The Canal History...
A small but important remnant of the old inland route from
What is known today as the
A 1.5 mile branch led from Hunston on the main line of the canal to a basin in
Transferred to the City Council in 1892 (who in turn sold it to West Sussex County Council in 1957), the surviving four miles were abandoned in 1928. The entrance lock and a short length at Salterns were retained as yacht moorings prior to the building of Chichester Marina alongside; the lock is still capable of operation and a number of houseboats are moored on this length. The remainder of the route to
Restoration: progress so far?
In the late 1970s the Portsmouth & Arundel Canal Society was formed with the aim of restoring the canal. They intended to concentrate on the length from ?Chichester to Salterns, and later changed their name to Chichester Canal Society (and more recently to Chichester Ship Canal Trust) to reflect this.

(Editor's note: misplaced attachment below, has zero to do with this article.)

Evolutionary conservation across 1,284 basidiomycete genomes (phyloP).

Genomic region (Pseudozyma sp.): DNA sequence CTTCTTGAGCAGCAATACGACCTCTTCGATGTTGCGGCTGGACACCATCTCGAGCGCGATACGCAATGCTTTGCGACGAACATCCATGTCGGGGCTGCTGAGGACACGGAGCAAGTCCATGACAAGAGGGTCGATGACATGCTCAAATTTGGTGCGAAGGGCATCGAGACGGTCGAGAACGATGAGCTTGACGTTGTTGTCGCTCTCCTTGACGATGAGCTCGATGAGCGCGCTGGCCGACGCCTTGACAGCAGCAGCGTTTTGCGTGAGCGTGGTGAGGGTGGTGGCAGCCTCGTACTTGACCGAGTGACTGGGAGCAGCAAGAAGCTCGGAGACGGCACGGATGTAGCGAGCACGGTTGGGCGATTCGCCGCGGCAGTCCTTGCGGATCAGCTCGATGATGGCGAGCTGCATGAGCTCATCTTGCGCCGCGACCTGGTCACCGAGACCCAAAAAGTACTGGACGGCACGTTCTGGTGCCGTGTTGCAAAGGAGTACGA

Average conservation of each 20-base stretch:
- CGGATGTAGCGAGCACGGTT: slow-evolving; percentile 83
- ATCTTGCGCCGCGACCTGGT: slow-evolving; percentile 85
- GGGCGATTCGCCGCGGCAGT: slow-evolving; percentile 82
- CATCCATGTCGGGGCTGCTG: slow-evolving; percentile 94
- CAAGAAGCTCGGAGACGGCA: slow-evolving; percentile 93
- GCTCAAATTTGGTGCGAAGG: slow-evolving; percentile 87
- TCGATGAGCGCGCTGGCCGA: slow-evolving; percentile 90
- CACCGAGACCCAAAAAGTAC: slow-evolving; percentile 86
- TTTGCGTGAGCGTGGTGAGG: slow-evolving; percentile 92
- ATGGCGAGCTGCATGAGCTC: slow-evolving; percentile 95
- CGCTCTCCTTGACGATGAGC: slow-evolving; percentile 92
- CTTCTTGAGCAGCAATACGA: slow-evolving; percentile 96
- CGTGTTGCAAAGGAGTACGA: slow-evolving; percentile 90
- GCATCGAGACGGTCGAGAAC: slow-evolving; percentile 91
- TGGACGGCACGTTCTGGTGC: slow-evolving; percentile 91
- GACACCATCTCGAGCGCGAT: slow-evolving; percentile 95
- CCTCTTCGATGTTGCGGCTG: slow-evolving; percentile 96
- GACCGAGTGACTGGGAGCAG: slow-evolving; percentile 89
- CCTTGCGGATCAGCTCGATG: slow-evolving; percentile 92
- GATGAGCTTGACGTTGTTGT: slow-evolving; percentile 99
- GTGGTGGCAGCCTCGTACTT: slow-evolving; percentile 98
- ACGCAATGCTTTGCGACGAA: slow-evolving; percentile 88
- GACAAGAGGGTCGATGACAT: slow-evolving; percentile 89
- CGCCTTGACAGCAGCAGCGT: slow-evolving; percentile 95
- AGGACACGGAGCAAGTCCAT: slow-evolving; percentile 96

Taking over the lease from the anglers in 1984, the Society began by dredging Chichester Basin. Then, assisted by Waterway Recovery Group volunteers, they began to work back down the branch towards the main line, using a floating dredger with Bantam tugs and hopper barges to shift the silt. By the late 1990s they had reached the junction at Hunston and were working westwards along the main line towards Salterns. However as work progressed further, the silting became worse, and by the time restoration reached the culverted Crosbie Bridge at Donnington in 2002, it was getting beyond the capabilities of the volunteers.
The one-mile length from Crosbie Bridge to the other major road blockage, the former Cutfield Bridge near Birdham, has been dredged to full depth by contractors Land & Water Services, paid for with money raised by the Canal Trust over several years, and work supported by bank clearance and hedge-laying work by Trust and WRG volunteers.
Author: Martin Ludgate, Canal Boat and Inland Waterways Magazine
For the latest information see The Chichester Canal Restoration Project
For further information see the Chichester Canal Wikipedia entry